Choosing A Snowmobiling Jacket
Keeping warm is a top priority while snowmobiling, and your apparel choice directly impacts your comfort level. This include your snowmobile jacket, which acts as the barrier between your body and the cold. Maybe you’re replacing an old jacket or assembling your snow gear for the first time. Whatever the case, you need to pick the right choice for your riding style and the type of environment you’ll be riding in. With so many options available, how do you know if you’re choosing the best type of jacket? Follow these guidelines to ensure you get the very best outer shell for your snowmobiling apparel.
Types of Snowmobiling Jackets
There are several styles of snowmobile jackets that you’ll have to choose from.
Trail Jackets: As the most popular type of snowmobile jacket, these are great for casual riders that mainly ride the trails or join guided tours at resorts. These provide enough venting and insulation to keep riders comfortable while riding, and some are designed with a removable liner to provide even more customization for the day’s temperature. Trail jackets are ideal for riders who mostly ride seated, as the cut is right above the waist and won’t bunch up.
Backcountry Jackets: If you’re a mountain rider, you’re riding standing up the majority of the time. Backcountry jackets are longer than trail jackets and offer a better degree of flexibility as riders navigate this type of woodsy terrain. These riders use base and mid layers, so the insulation of this style of jacket is less than the trail type. The mountain rider works harder during the excursion, so less outer shell insulation is required for body heat preservation. The less bulk, the better.
Snocross Jackets: Snocross is the most aggressive style of snowmobiling, which requires a special type of jacket. These are much different that trail and backcountry jackets. While they’re similar in length to trail jackets, these offer little insulation as racers are working their machines as fast as possible to come out on top. Snocross jackets have no bulk and feature an open neck area to fit a neck brace. You’ll find a large amount of ventilation as well that helps regulate the micro-climate inside the rider’s layering system.
Rider Type and Environmental Conditions
The type of rider you are will help determine the jacket style you need. For casual riders, trail jackets are very commonly used. They’re usually designed with features like venting and enough insulation to help preserve body heat. If you’re someone who plans to spend the day out in the powder, you’ll need to find a snowmobile jacket with ample insulation like these. If you’re getting into snowmobile racing, a Snocross jacket will be a better fit. These offer more flexibility for aggressive, high speed riding and have less insulation since racers don’t typically spend large amounts of time in the elements.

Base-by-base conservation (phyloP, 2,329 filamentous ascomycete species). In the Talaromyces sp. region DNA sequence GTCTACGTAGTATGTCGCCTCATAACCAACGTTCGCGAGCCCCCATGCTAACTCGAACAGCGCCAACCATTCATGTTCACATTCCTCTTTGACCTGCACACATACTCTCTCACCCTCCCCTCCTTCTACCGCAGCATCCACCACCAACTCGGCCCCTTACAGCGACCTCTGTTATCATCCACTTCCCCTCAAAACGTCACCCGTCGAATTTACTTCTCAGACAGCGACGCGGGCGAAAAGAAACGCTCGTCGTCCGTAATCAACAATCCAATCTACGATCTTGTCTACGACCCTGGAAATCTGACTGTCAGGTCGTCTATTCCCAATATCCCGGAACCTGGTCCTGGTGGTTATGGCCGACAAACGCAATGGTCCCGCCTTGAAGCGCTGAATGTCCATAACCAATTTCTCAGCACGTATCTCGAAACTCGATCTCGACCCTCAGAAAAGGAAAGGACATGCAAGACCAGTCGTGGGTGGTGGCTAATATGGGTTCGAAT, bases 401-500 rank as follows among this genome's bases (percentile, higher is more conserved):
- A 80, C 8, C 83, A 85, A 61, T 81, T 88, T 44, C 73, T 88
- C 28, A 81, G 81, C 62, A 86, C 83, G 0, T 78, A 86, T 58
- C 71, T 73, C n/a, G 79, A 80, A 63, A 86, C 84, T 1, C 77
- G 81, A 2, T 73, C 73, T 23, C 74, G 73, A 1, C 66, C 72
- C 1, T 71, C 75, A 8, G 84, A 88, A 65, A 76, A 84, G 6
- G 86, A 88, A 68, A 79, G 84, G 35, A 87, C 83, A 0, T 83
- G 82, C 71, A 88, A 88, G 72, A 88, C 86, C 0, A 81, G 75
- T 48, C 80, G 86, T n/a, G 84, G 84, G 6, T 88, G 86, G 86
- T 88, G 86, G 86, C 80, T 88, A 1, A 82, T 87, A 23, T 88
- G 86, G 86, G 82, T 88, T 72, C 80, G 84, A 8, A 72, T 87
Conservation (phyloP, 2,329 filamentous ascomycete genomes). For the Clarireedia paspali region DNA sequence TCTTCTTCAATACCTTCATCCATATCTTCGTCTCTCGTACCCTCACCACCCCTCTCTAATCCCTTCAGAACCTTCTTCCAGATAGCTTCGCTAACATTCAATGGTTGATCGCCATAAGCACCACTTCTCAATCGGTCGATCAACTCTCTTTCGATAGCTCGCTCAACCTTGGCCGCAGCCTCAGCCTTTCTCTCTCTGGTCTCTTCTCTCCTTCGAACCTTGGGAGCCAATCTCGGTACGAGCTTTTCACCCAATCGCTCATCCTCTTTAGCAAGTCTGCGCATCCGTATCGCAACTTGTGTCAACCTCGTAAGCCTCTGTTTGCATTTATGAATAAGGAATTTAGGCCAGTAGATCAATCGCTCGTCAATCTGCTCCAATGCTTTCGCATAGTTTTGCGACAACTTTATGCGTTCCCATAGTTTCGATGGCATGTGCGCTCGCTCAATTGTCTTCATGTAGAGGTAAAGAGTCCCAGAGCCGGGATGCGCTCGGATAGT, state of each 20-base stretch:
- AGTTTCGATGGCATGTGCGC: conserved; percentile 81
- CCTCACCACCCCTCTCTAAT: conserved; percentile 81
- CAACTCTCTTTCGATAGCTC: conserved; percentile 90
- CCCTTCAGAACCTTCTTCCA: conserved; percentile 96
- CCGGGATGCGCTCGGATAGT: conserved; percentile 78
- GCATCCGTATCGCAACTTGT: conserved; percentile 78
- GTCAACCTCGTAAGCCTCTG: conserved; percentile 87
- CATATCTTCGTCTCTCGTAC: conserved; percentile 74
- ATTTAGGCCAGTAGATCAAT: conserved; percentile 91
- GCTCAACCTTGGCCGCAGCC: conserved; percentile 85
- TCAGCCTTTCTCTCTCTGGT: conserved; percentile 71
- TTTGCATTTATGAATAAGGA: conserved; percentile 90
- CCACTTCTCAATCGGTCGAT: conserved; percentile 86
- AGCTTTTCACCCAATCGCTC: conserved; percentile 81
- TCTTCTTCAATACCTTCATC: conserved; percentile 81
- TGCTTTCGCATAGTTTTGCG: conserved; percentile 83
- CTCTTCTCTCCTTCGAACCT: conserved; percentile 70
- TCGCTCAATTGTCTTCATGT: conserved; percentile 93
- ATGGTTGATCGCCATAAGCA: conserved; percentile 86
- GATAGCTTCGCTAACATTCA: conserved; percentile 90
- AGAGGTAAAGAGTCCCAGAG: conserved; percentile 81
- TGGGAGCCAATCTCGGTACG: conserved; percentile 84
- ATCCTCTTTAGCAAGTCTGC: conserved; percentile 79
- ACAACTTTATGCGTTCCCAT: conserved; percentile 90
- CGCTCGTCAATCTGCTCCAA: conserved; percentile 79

Sizing is Key
When you’ve found a jacket that seems perfect for you, don’t assume your normal size applies to a snowmobile jacket. If you have the opportunity, try the jacket on in person. Otherwise, pay close attention to the sizing chart provided for it. It might be inconvenient to take measurements, but this will save you from the greater headache of returning a jacket that doesn’t fit right. Remember, these aren’t built like any jacket. They’re fitted for aerodynamics. Plus, you need to be able to fit base and mid layers underneath them.
Seeing information about the weight of a jacket in grams? What does this mean? Essentially, the heavier the weight, the better insulation the jacket provides. So, a trail jacket will weigh much more than a Snocross jacket.
Other Important Features
When shopping for a jacket, it’s important to browse only those that are totally waterproof. This means that the zippers and seams are too, not much the fabric. Look for jackets that are designed with 3M® Thinsulate®, GORE-TEX®, eVent®, Sympatex®, Hydraguard Pro, or HydrX Pro™. These are all very high-quality and trustworthy fabrics. You can also look at jackets with storm flaps, which fit over the primary zipper and a snow skirt to keep the powder from getting into the jacket. Safety is vital when snowmobiling, especially in the evening. Your jacket should have reflective material like 3M® Scotchlite® that easily makes you visible to other riders.
With this guide, you’ll now be able to determine the best style of jacket to choose in preparation for your next snowmobiling adventure. It will help you sift through the countless options online to find one that provides the right insulation, ventilation, and length you need for a comfortable and safe ride every time. At Polaris Parts Nation, we offer a variety of men’s, women’s, and youth snowmobile jackets. Find the jackets and other snowmobiling gear you and the family needs all in one convenient place.